It’s the worst kept secret in the NBA that one of the main reasons LeBron returned to the Cleveland Cavaliers was a promise that he would have a large role in personnel decisions. On top of that, LeBron would be able to install his friends and business associates in high places in the organization, all but ensuring that he would be involved in discussions that Heat president Patrick Riley had very much left him out of (think of it less as a free agent signing and more of a corporate takeover.) With the Cavaliers about to face off against the Atlanta Hawks in the conference finals, now is a good time to evaluate how LeBron has fared as a general manager. Tomorrow, we’ll look at LeBron the coach, and on Thursday, LeBron the star player.
LeBron’s time as general manager began immediately after he re-signed with the Cavaliers in July. By leveraging his own gravitational pull against Minnesota’s need to unload their unhappy star, Kevin Love, LeBron was able to trade for the outstanding power forward, unloading #1 draft picks Andrew Wiggins and Anthony Bennett in the process. Wiggins was the draw for Minnesota, as Bennett had already proven how terrible a misfire it was by GM-in-name-only David Griffin to draft him ahead of Victor Oladipo in 2013. Wiggins went on to win Rookie of The Year, while Bennett continued to flounder. So was trading for Love worth losing out on a future star? In short, an emphatic yes.
The mystery of Kevin Love has yet to be solved. For the entire season, Love failed to find a place alongside a intermittently dominant LeBron and a better-than-expected Kyrie Irving. He had become the Bosh to Irving’s Wade and LeBron’sLeBron, but was less of a clutch performer and contributor than Bosh. His stats fell in every category and at the end of the season he was sitting out the fourth quarter. By April, there was some serious talk about Love leaving before next season. But even a mediocre Kevin Love was still an important part of a 53-win team, and that became abundantly clear even before his arm was ripped apart in the first round of the playoffs. While Love might not have been the star he was in Minnesota, he was still an important part of the team itself, which is really what a general manager must create — a cohesive team that is better than the sum of its parts. Wiggins might be a future superstar, but it’s unlikely he would have made the Cavs better this year (things were a little crowded at shooting guard anyway). The team LeBron made over the summer was meant to win now (even if he said otherwise), and that’s why the Love trade does and still makes total sense.
As we've established, heading into the season, the Cavaliers had a roster more than capable of winning the NBA championship. But fate intervened and LeBron had to make a series of deals that at the time looked panicky, but now show tremendous vision. After the Cavs lost Anderson Varejao to a torn Achilles in late December, the team became mired in the doldrums of underachievement. Kevin Love still hadn’t found a role on the team, LeBron looked tired after almost a decade of 100-game seasons, and the bench was incredibly thin. LeBron took two weeks off at the beginning of the year to let his body recuperate, and used that time to focus on his role as general manager. LeBron boldly shipped off an unhappy Dion Waters (a young player on a good contract) and in return received Iman Shumpert and J.R. Smith from the Knicks (a young player on an expiring contract and an erratic player on a bad contract). LeBron followed that up by trading two first round picks to the Nuggets for Timofey Mozgov, who has filled in brilliantly for the injured Varejao. At the time, the two trades might have reeked of desperation. Now, they seem exceptional. The picks LeBron traded really mean nothing, mostly because the Cavs’ picks will not be very good this year, and, again, this team is meant to win right now. Iman Shumpert has blossomed into a very good player away from the dream-killing lights of Madison Square Garden, while J.R. Smith has proven a valuable contributor who seems incredibly motivated to win a championship. Smith, who many would deem too risky an acquisition for a squad looking to win games, does seem to play well when he’s in a setting where a championship is actually the goal, and not just playing out the line (he'd rather party if that's the case).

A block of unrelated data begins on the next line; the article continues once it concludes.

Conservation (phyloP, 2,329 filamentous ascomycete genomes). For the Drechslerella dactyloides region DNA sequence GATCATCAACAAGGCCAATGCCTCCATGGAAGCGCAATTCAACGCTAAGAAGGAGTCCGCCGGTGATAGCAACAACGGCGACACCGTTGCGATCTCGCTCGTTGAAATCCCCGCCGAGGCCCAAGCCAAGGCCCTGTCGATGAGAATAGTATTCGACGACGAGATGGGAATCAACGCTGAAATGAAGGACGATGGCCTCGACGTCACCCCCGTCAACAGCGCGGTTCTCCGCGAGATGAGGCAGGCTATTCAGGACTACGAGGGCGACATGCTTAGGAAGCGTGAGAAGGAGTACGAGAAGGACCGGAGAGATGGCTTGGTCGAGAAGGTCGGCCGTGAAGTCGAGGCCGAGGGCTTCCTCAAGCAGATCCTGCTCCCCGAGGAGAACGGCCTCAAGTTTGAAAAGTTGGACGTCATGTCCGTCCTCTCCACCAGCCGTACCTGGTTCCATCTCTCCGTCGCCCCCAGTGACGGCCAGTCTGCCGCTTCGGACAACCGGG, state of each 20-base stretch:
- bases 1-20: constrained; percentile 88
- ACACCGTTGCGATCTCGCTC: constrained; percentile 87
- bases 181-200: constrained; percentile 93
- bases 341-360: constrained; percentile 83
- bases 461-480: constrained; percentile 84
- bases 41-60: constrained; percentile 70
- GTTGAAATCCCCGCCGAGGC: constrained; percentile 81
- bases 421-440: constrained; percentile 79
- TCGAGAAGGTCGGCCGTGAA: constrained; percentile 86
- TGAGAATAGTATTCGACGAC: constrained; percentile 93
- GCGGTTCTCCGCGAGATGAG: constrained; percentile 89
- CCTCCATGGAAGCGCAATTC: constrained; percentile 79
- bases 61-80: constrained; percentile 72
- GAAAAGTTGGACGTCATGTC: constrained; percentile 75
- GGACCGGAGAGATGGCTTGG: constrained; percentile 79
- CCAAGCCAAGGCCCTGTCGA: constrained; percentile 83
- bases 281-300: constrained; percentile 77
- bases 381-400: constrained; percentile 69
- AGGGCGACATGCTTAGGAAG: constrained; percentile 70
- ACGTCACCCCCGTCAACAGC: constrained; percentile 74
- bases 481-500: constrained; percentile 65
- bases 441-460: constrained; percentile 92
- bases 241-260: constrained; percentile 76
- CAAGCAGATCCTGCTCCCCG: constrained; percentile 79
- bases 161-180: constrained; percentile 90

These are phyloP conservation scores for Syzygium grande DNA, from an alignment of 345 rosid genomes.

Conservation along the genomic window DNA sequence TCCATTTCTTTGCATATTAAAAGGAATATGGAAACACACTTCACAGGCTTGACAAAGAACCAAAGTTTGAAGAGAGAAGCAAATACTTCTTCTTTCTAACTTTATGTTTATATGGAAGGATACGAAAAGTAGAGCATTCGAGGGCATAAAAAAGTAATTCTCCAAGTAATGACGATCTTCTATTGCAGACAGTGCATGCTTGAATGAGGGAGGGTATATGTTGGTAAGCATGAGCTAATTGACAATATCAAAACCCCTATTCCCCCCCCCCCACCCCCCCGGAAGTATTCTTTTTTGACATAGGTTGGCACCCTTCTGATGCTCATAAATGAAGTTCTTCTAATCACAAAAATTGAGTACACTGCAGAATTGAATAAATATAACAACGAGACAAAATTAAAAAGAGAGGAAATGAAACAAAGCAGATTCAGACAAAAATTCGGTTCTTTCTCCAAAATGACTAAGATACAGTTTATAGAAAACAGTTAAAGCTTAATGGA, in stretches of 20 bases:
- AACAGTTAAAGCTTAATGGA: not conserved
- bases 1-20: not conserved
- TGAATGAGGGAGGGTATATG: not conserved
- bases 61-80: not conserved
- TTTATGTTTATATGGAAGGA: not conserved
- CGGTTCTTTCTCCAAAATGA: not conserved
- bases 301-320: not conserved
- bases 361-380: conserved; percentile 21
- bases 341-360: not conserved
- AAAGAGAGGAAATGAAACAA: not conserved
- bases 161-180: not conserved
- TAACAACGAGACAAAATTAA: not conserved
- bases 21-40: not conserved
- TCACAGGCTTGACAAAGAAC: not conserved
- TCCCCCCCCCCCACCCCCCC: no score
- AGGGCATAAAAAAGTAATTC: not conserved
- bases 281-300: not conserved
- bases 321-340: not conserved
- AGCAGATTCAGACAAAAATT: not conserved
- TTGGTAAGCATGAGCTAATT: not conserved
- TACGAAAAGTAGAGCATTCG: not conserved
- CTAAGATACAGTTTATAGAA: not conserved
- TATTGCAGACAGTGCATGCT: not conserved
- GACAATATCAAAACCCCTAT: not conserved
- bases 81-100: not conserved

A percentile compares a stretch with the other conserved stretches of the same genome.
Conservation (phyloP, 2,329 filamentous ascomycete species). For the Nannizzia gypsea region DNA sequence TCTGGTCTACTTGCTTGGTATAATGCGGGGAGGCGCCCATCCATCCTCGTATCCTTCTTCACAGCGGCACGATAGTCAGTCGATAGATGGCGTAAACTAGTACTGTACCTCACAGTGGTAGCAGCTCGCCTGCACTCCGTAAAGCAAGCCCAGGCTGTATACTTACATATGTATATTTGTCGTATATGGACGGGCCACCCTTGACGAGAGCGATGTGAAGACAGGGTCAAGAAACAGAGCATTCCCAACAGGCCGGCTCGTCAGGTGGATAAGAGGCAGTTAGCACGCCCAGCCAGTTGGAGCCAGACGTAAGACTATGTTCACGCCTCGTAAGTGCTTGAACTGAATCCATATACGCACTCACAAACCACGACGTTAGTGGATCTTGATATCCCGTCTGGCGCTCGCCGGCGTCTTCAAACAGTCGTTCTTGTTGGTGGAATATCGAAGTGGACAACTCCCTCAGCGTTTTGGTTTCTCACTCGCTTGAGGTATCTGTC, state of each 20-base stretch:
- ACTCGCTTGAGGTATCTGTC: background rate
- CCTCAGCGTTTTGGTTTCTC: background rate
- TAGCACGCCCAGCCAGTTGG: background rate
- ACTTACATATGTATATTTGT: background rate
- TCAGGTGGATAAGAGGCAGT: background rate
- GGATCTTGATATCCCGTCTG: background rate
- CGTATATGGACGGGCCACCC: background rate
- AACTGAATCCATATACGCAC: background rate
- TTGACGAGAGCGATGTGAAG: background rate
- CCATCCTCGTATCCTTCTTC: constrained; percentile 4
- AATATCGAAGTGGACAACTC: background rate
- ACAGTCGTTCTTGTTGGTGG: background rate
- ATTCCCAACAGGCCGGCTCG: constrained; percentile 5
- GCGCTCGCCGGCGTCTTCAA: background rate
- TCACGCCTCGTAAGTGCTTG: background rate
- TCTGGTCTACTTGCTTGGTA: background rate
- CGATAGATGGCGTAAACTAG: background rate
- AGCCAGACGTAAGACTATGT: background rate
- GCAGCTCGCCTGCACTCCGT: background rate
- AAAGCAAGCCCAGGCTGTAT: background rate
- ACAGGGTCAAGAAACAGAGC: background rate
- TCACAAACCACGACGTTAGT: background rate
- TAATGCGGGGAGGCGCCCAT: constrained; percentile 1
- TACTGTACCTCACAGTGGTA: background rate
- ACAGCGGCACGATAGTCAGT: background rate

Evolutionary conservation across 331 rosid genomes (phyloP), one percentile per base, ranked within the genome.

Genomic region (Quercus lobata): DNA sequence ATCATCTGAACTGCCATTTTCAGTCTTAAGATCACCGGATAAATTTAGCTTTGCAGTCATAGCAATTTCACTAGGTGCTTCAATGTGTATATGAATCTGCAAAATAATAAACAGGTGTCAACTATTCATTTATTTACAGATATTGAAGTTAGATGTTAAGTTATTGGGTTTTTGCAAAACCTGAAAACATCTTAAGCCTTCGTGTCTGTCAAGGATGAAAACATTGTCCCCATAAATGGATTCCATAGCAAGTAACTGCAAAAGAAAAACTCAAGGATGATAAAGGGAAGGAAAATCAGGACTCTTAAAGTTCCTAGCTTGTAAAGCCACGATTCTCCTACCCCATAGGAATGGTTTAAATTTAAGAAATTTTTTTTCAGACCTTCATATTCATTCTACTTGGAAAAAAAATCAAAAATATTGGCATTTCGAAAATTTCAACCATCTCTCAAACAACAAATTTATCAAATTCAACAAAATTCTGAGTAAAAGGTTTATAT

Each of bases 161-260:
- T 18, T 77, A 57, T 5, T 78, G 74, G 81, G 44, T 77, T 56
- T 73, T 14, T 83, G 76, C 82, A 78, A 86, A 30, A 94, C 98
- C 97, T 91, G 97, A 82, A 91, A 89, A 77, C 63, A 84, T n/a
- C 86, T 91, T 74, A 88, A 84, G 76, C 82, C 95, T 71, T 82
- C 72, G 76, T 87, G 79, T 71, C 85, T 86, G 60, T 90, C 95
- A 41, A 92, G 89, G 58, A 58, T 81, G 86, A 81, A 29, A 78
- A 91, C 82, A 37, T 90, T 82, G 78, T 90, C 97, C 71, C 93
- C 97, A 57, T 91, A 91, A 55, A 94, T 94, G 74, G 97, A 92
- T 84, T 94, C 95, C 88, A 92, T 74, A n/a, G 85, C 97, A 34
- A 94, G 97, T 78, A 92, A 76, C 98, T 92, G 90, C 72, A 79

When LeBron returned to the floor on January 13th, he was playing with a newly stocked team and a rejuvenated body. Since that game, the Cavs have gone 42-12 (including the playoffs) — an awe-inspiring mark to say the least. Not only that, but the Cavs have had to deal with a rash of injuries during that time. They lost Love in the first round of the playoffs, and Kyrie Irving has been battling through a strained right foot and left knee troubles (mostly due to his overuse during the season… more on that in our coaching assessment). Still, LeBron has put together a roster deep enough to outlast the best team in the Eastern Conference, the Bulls, and are now facing a Hawks team they should easily handle.
LeBron the GM has put the Cavaliers on the verge of the NBA Finals. Whether they win or not will be a complete toss-up. As the Finals have demonstrated the past few years, the best team doesn’t always end up winning. It’s more of a roll of the dice against two evenly-matched opponents. Either way, LeBron the GM has put the Cavs in a position to win a championship, and that’s all a general manager can do.
Final Grade as General Manager: A-
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